And it seems likely that the addition to his mitre of the figure of St. Nicholas was Gerster's wish, in order to specially associate the name-saint of his friend-Nicholas von Diesbach-with this intercession.
"Holbein"
Beatrice Fortescue
His tone is at first conciliatory, even entreating: for his hearers are men of his own class, and he hopes to persuade them to one more intercession in his behalf.
"A Handbook to the Works of Browning (6th ed.)"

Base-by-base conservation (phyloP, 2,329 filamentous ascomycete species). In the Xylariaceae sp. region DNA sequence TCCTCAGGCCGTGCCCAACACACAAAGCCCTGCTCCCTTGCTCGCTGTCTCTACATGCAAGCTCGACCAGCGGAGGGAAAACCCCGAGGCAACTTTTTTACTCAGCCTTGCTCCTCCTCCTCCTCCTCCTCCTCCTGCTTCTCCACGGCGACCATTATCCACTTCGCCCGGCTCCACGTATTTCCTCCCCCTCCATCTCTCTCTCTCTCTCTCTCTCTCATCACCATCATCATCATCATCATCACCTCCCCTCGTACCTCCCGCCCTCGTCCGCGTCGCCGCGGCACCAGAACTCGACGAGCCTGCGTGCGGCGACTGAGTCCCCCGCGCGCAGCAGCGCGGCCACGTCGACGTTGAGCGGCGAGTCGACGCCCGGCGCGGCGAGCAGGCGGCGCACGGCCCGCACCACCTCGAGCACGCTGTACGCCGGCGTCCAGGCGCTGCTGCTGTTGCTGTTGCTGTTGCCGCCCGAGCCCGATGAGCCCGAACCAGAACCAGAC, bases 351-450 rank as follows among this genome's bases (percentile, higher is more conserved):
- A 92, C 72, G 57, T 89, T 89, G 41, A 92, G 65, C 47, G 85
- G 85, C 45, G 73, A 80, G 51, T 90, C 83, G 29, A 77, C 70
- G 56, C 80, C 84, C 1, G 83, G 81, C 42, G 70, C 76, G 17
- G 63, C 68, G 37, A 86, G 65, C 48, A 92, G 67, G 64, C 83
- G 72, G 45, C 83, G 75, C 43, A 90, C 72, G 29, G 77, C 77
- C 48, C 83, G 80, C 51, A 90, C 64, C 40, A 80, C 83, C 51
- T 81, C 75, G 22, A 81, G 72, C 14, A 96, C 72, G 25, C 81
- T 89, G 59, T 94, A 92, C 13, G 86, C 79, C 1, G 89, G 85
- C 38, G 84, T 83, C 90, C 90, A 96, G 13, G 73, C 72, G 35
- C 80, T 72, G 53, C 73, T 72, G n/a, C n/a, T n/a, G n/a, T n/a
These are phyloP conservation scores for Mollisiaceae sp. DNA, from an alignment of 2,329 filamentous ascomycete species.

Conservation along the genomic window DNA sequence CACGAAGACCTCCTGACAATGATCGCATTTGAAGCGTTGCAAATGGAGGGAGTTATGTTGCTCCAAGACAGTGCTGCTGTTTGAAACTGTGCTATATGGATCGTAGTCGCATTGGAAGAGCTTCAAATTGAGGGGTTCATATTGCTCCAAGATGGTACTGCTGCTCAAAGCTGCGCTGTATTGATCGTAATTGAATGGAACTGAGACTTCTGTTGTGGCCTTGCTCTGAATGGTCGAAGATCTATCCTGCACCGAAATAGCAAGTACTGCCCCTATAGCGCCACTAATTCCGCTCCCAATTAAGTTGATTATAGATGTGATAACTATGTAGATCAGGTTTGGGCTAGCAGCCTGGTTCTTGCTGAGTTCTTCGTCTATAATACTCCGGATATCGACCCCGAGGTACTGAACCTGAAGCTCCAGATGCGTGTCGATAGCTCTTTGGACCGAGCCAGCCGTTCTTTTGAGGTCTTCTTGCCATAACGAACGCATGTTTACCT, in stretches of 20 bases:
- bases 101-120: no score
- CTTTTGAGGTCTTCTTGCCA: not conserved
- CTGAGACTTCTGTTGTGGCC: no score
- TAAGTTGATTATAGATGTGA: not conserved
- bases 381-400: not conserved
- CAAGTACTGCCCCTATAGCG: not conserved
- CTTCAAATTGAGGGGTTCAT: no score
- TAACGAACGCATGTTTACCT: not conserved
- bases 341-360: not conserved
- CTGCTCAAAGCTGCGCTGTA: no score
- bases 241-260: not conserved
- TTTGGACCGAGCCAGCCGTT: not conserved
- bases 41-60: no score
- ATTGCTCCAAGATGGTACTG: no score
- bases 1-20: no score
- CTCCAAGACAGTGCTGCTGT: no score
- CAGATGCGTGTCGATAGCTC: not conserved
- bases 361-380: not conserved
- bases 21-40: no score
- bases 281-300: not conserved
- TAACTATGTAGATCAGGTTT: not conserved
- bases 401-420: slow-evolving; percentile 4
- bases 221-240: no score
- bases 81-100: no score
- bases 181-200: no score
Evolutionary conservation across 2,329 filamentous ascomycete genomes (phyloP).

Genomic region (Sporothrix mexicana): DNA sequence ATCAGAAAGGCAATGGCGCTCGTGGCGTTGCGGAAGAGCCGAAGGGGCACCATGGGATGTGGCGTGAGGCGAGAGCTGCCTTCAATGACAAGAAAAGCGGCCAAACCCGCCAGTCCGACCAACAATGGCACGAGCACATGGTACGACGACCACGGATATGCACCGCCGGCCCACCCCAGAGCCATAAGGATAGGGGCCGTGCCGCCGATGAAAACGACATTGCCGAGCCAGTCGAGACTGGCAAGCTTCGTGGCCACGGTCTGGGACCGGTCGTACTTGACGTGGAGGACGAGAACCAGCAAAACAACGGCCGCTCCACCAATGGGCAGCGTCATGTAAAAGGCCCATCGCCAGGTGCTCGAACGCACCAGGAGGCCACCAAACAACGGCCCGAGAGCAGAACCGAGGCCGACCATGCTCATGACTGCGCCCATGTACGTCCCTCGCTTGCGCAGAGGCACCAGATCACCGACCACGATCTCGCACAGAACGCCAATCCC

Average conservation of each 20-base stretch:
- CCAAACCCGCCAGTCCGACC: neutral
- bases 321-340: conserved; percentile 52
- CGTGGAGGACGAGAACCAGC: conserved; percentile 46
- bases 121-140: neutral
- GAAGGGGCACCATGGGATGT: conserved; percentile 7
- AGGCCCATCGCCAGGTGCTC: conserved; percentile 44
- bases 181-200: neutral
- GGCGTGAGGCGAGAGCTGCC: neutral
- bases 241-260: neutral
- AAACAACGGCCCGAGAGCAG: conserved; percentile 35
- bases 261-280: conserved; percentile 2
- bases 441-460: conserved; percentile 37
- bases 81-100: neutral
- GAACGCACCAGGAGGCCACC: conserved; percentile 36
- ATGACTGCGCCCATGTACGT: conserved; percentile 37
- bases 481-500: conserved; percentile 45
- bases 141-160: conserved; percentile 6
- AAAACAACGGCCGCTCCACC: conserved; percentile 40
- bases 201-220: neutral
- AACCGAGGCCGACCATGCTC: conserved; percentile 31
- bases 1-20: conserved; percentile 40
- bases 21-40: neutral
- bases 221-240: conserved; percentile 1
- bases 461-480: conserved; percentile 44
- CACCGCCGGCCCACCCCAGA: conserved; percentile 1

Mrs. Sutherland Orr

Famous quotes with Intercession

  • Discernment is God's call to intercession, never to faultfinding.
    Corrie Ten Boom
  • In this life, Christ is an example, showing us how to live in his death, he is a sacrifice, satisfying for our sins in his resurrection, a conqueror in his ascentions, a kind in his intercession, a high priest.
    Martin Luther